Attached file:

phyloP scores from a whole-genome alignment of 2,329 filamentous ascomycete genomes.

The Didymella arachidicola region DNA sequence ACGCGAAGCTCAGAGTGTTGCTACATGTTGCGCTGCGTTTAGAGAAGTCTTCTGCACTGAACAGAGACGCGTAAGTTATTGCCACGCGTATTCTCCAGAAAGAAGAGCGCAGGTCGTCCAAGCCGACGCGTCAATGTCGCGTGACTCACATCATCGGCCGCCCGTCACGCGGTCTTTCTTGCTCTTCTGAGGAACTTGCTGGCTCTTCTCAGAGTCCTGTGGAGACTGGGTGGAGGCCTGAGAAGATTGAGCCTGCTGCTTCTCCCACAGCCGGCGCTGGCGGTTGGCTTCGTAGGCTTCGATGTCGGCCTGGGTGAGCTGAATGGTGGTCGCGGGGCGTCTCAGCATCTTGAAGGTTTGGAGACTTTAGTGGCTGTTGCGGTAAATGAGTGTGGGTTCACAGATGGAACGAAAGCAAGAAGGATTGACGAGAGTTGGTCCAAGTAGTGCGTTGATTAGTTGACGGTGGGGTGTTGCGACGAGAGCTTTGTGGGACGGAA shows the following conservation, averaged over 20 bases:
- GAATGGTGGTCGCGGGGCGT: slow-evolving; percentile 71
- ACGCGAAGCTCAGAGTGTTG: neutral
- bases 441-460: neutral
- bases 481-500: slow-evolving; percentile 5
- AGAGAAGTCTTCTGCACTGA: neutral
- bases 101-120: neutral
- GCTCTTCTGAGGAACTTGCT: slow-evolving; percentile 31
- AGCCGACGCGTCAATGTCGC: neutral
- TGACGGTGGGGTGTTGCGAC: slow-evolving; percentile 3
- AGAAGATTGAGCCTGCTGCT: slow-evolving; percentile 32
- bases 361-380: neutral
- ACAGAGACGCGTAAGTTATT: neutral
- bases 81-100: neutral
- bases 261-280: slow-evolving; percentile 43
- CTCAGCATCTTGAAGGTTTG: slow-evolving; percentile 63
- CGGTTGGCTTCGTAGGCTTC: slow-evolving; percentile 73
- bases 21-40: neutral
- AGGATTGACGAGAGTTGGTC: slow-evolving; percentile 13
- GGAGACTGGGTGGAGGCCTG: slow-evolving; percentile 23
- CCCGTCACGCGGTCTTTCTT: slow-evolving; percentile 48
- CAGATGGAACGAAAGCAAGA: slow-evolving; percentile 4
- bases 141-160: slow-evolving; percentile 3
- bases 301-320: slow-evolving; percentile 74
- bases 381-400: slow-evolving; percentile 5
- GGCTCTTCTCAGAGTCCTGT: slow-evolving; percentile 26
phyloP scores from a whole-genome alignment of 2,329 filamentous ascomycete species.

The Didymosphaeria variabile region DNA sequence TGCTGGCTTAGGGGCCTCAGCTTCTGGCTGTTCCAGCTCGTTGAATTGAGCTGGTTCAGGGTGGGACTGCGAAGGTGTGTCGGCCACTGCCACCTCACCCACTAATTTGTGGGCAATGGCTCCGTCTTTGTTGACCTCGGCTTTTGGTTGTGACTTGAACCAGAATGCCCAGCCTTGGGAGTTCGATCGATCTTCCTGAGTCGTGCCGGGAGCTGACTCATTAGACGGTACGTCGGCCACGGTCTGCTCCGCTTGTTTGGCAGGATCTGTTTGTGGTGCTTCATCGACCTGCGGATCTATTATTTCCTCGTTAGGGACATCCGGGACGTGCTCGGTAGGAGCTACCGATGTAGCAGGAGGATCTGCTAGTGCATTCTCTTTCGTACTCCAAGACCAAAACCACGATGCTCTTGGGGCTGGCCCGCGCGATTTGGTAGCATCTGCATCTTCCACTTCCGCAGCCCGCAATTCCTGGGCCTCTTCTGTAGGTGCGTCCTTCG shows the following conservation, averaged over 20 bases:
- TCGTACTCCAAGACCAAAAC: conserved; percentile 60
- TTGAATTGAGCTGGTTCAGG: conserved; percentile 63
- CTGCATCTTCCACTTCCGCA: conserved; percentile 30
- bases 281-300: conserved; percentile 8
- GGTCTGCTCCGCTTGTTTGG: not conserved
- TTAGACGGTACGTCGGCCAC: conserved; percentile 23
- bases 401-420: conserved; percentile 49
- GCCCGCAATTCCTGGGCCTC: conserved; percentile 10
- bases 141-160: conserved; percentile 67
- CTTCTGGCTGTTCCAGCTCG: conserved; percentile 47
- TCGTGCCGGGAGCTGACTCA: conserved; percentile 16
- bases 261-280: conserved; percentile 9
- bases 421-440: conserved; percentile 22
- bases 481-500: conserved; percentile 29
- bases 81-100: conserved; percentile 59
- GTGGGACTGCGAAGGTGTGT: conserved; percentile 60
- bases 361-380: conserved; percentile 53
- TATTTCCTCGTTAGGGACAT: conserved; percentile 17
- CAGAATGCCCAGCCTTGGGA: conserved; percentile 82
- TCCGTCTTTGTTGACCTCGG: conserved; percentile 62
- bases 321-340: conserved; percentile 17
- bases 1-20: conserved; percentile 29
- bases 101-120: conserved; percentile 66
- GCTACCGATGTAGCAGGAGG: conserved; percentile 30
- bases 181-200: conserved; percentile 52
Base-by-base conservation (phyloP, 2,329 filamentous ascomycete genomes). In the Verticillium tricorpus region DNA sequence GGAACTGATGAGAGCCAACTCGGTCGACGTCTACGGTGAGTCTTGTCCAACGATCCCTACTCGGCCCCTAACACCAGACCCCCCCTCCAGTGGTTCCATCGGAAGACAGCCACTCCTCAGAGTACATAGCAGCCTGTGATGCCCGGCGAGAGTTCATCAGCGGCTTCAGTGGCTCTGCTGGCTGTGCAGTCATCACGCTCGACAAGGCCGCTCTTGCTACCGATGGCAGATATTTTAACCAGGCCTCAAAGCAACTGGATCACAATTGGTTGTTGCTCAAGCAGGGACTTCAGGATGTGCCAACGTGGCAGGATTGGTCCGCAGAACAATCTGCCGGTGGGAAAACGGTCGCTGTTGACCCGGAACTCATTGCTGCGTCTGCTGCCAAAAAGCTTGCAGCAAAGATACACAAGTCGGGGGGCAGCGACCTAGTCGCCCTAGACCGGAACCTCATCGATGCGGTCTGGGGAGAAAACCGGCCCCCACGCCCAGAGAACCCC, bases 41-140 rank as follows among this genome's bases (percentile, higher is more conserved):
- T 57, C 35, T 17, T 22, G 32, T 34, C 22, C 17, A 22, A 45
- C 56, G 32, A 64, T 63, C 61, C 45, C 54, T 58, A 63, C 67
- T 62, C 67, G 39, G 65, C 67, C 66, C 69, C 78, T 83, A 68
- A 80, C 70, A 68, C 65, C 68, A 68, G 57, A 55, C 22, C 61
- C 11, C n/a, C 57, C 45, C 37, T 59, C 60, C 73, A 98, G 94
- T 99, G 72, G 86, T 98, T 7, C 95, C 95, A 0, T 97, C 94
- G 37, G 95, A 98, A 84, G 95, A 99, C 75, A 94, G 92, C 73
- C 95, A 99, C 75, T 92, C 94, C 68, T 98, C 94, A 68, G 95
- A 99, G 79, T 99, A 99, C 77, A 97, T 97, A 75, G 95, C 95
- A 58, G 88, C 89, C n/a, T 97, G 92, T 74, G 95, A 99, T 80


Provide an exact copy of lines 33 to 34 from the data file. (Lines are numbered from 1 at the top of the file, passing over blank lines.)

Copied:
- bases 281-300: conserved; percentile 8
- GGTCTGCTCCGCTTGTTTGG: not conserved